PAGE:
Equity crowdfunding is risky.
Issuers using Equitise’s facility include new or rapidly growing ventures. Investment in these types of businesses is very speculative and carries high risks.
You may lose your entire investment, and must be in a position to bear this risk without undue hardship.
New Zealand law normally requires people who offer financial products to give information to investors before they invest. This requires those offering financial products to have disclosed information that is important for investors to make an informed decision.
The usual rules do not apply to offers by issuers using Equitise’s platform to raise funds. As a result, you may not be given all the information usually required. You will also have fewer other legal protections for this investment.
Ask questions, read all information given carefully, and seek independent financial advice before committing yourself to any investment.
Equitise does not provide any financial, investment, legal or tax advice or recommendations to potential investors wishing to use the Equitise platform. Equitise does not recommend or endorse any company which makes an offer through the Equitise platform. Investors should make their own assessments of any investment opportunity on the Equitise platform, and should seek independent advice before committing to any investment.
Investing in private companies can be rewarding, although there are a number of factors to understand. To help you understand the risks associated with investing in private companies via the Equitise platform, please read and be aware of the following.
Investing in private companies should be done as part of a diversified portfolio. This means that as an asset class, private companies should only make up a portion of your portfolio, with the balance of your portfolio being made up of more liquid assets such as listed shares and bonds.
This also means that within the portion you invest in private companies, you should spread your risk and diversify your investment. We would suggest that you consider investing small amounts in multiple companies rather than all of your portfolio allocation in one or two companies.
The majority of early stage private companies fail or do not scale as planned, and therefore investing in these businesses involves significant risk. While you are only limited to losing your investment, it is likely that you may lose all, or part, of your investment.
You should not invest more money through the platform than you can afford to lose without altering your standard of living. If a company you invest in fails, neither the company – nor Equitise – is under any obligation to pay you back any portion of your investment.
Liquidity is the ease with which you can sell your shares after you have purchased them. Buying shares in companies making an offer through Equitise cannot be sold easily and they are unlikely to be listed on a secondary trading market, such as the New Zealand Alternative Market (NZAX) or the New Zealand Stock Exchange (NZSX). Even successful companies rarely list shares on such an exchange.
There may be the future opportunity for a secondary market for private company shares, which will allow you to potentially sell your shares, however this is not available at the moment and there are no guarantees it will be available in the future.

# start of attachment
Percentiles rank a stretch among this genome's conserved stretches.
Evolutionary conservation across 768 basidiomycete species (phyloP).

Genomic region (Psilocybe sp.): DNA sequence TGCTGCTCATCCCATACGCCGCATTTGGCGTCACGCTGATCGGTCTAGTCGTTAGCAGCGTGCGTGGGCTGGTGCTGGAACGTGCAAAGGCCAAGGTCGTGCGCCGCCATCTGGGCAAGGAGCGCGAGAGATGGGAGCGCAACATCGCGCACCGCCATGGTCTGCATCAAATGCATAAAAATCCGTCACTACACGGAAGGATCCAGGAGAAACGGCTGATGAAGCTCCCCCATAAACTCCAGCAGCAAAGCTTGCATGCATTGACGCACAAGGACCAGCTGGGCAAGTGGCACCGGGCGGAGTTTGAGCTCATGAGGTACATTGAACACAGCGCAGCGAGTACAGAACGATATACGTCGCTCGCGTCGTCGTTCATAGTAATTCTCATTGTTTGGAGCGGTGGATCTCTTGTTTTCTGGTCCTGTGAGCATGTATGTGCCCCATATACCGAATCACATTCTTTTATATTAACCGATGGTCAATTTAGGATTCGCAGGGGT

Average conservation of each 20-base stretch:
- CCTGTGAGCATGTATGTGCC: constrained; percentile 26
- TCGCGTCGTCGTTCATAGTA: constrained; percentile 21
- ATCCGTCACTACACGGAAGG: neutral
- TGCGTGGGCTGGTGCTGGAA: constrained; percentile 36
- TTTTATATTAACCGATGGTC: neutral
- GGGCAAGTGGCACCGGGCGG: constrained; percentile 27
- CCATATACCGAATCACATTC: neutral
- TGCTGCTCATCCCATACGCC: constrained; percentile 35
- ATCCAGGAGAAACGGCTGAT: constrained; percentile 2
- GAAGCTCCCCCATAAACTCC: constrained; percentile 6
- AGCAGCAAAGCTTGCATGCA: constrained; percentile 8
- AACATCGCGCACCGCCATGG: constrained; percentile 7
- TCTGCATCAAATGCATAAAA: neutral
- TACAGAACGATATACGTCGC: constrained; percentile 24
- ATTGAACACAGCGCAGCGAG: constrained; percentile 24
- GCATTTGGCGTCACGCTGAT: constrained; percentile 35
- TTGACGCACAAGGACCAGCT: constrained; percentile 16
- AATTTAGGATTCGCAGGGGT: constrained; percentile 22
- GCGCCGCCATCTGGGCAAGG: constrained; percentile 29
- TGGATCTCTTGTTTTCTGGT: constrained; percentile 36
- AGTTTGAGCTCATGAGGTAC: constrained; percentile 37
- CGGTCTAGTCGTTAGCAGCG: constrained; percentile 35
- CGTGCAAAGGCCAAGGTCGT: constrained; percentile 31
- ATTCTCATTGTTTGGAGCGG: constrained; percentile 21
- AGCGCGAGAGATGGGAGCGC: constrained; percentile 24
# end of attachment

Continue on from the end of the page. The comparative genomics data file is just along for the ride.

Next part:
Dividends are profits paid to shareholders from a company's profits. While this is desirable from a shareholder's point of view, early stage companies like those on our site often seek high growth and therefore typically reinvest profits into growing the business to achieve greater long-term value to shareholders. This means that if you invest in a company through the platform, even if it is successful you are unlikely to see any return of capital or profit until you are able to sell your shares in the company. Even for a successful company, this is unlikely to occur for a number of years from the time you make your investment.5. Dilution
Any investment in shares made through Equitise may be subject to dilution in the future. Dilution occurs when a company issues more shares. Dilution affects every existing shareholder who does not buy any of the new shares being issued. As a result an existing shareholder's proportionate shareholding of the company is reduced, or 'diluted'-this has an effect on a number of things, including voting, dividends and value.
Businesses can have and issue different classes of shares, which will assign different rights to you as a shareholder. Such things as pre-emption rights on new share issues or share transfers and voting may affect your shareholding so please ensure you are aware of the capital structure and class of shares you will be buying. This information will be set out in the offer materials details provided by companies making offers using Equitise's platform.
When investing in private companies, as well as public companies, there can be significant reliance on the founders of the business, the directors, and the management team. You should take steps to satisfy yourself as to who is involved in any company you are investing in.
While the above are all important considerations, the prevailing economic, tax and regulatory conditions may also impact the performance of your private company investments as they would the balance of any investment portfolio.